Executive Director, cello
Cellist Kate Dillingham enjoys a diverse career as a soloist, a collaborative artist, and as an avid proponent of the music of living composers. Following her New York debut, which featured world premieres of works by Augusta Read Thomas and Pulitzer Prize-winner Jennifer Higdon, the press deemed her “an excellent cellist; dignified, intelligent, and compelling… an adventurous, dedicated champion of contemporary music… an extraordinary performer who displayed musical insight and emotional depth…”.
She has performed as a soloist with The St. Petersburg Philharmonic, The Moscow Symphony Orchestra, The Salzburg Chamber Philharmonic Orchestra, and the Moscow Chamber Orchestra. She has appeared at Carnegie Hall, The Metropolitan Museum of Art, Lincoln Center, Bargemusic, and Symphony Space in New York City. Recent highlights include concerts at the Tsereteli Gallery in Moscow, Russia, and Weill Recital Hall and The Dimenna Center in New York City.
Ms. Dillingham was a student of Bernard Greenhouse at the Mason Gross School of the Arts at Rutgers University and Maria Tchaikovskaya at the Moscow Conservatory. A long association with Mr. Greenhouse led to collaboration on an edition of the Sonatas for Violoncello and Keyboard BWV 1027-1029 by J.S. Bach, published by G. Schirmer Inc., which she presented in a combined concert and lecture at the Metropolitan Museum of Art. She recorded these works with renowned harpsichordist Jory Vinikour for Affetto Records in 2016.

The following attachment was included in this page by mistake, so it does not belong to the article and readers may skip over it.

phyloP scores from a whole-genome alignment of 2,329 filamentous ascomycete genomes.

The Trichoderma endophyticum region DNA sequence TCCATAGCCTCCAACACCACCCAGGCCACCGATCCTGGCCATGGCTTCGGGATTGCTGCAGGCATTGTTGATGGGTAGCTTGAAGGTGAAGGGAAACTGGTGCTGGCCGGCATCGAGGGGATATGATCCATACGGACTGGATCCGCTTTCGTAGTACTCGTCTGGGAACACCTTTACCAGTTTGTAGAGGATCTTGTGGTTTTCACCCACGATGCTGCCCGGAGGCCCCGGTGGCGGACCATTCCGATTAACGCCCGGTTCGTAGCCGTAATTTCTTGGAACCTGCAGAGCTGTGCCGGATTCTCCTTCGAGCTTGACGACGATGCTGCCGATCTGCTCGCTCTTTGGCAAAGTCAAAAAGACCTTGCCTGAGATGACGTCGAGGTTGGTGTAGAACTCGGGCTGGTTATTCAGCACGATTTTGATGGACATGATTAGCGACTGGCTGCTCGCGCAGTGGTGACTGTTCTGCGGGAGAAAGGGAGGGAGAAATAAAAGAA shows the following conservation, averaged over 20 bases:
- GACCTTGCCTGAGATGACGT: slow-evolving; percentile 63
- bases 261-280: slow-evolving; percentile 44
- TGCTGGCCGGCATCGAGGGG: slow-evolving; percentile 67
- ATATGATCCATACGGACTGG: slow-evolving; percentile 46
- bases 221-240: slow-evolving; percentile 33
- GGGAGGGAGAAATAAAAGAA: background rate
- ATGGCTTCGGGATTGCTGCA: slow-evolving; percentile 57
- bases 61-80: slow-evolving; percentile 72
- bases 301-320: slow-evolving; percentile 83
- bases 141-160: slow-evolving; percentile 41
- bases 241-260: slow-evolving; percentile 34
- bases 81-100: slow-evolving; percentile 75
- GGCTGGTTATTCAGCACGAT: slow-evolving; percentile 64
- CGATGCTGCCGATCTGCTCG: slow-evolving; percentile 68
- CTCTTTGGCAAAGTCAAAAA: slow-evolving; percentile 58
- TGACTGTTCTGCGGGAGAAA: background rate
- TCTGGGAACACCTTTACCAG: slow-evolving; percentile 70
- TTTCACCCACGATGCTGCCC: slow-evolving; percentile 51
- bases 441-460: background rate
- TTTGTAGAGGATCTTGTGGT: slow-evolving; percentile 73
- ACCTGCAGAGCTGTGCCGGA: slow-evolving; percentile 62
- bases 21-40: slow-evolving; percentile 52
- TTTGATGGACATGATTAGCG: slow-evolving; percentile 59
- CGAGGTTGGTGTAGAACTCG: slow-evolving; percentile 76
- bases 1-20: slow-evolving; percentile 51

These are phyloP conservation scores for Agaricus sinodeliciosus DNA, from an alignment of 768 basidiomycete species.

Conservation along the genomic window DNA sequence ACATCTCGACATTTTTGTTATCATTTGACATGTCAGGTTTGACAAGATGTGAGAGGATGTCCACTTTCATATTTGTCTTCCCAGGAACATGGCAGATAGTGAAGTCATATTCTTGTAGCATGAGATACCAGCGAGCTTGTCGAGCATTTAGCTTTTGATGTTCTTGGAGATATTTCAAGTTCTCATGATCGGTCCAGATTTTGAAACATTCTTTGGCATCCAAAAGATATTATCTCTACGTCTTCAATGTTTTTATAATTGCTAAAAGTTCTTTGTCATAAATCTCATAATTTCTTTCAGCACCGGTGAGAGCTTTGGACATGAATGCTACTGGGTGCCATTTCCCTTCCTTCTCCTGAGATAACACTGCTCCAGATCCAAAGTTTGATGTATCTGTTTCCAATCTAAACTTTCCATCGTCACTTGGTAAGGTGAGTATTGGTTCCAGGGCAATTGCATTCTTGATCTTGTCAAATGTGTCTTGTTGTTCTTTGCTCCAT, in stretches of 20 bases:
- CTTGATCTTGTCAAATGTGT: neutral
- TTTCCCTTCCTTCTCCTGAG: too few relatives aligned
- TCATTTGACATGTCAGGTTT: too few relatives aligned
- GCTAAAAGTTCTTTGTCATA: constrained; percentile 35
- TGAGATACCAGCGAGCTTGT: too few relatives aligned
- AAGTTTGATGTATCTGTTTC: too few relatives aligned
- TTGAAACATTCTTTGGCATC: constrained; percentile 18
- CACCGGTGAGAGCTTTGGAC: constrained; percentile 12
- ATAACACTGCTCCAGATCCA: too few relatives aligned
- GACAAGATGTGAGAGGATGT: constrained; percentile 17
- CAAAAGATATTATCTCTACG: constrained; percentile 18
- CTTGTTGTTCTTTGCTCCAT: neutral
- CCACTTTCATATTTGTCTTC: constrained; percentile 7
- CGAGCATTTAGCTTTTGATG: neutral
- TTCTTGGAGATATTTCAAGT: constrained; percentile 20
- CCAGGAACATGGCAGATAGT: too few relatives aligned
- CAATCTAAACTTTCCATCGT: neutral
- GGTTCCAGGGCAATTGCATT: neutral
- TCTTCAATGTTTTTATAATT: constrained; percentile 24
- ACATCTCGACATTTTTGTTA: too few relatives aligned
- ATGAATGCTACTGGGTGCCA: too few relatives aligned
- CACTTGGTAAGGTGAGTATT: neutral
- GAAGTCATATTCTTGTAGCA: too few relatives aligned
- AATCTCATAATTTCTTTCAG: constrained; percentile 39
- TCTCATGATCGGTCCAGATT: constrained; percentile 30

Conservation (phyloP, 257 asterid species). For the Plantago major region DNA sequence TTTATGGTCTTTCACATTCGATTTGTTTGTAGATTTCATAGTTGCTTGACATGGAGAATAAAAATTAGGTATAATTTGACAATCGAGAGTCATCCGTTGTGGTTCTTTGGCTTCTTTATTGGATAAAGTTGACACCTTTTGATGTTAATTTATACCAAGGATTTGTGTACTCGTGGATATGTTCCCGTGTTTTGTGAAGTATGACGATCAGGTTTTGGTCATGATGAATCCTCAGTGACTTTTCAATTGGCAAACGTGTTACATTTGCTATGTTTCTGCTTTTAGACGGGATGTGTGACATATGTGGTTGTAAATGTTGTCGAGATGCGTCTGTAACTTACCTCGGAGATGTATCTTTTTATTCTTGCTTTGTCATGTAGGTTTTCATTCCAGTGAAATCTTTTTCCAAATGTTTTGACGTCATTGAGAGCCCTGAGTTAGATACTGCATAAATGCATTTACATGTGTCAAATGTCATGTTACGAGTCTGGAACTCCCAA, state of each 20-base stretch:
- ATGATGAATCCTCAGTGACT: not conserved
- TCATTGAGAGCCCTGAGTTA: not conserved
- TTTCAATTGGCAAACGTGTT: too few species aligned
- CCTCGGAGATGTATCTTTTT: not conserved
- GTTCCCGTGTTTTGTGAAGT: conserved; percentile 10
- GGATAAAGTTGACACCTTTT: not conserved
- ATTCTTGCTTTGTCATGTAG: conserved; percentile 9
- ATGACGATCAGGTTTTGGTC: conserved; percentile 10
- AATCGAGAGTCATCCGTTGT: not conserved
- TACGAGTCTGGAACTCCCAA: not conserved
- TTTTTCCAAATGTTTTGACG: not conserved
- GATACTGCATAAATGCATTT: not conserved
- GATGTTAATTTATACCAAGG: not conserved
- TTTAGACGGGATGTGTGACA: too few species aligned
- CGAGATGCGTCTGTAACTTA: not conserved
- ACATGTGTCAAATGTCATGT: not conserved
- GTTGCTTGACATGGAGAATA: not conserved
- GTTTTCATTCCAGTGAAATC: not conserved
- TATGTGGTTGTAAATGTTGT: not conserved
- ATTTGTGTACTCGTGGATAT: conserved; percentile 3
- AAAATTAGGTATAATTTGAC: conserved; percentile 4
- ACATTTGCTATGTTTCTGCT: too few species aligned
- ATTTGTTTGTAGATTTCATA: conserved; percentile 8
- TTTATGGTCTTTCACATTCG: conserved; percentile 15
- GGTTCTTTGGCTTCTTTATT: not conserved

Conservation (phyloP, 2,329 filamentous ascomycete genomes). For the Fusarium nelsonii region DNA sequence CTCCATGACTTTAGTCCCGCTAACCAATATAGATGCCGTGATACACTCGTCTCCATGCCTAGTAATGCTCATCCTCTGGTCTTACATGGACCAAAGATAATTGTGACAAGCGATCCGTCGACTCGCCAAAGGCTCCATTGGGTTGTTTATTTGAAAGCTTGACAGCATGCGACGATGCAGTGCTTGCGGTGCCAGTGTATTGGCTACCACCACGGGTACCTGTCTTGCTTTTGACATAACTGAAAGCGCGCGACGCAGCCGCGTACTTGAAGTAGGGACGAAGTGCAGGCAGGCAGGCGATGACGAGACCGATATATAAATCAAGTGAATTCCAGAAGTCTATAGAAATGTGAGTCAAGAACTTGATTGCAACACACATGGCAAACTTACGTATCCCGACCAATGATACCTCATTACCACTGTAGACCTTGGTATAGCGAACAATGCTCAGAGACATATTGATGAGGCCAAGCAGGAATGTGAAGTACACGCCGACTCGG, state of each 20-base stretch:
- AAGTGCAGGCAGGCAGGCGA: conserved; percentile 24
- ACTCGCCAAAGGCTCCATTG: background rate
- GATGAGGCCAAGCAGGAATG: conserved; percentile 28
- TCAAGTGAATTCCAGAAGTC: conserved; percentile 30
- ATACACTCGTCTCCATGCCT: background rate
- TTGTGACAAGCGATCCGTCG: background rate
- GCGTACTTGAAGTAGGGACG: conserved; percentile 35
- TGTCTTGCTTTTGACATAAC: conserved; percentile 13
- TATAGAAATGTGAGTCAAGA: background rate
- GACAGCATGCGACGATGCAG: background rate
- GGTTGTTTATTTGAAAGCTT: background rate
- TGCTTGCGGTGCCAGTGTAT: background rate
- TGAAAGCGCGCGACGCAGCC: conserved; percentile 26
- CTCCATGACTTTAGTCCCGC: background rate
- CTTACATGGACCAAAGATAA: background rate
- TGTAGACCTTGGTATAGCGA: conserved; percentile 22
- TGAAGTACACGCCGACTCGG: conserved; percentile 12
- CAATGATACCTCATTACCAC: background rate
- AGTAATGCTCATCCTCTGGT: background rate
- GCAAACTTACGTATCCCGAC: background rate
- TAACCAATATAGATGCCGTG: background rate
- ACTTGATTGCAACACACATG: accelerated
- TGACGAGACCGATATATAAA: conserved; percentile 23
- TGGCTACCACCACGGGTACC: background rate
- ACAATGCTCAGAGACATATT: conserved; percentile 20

Kate’s enthusiasm for broadening the range and repertoire of the cello has led her to commission, perform, and record music written by composers of the 21st century. Ms. Dillingham has recorded four other albums of varied repertoire: Haydn Cello Concertos Nos. 1 & 2 with the Moscow Chamber Orchestra, Lutosławski, Dvořák, Higdon, and Herbert with the Moscow Symphony Orchestra, Music for Cello & Piano with works of Debussy, Honegger and Fauré, and CROSSINGS—New Music For Cello, featuring music of RAM composers and others.
Longing is a kind of unspoken ether that connects and tones this work in Dillingham’s exacting, poised, elegant performances. –Thought Catalogue.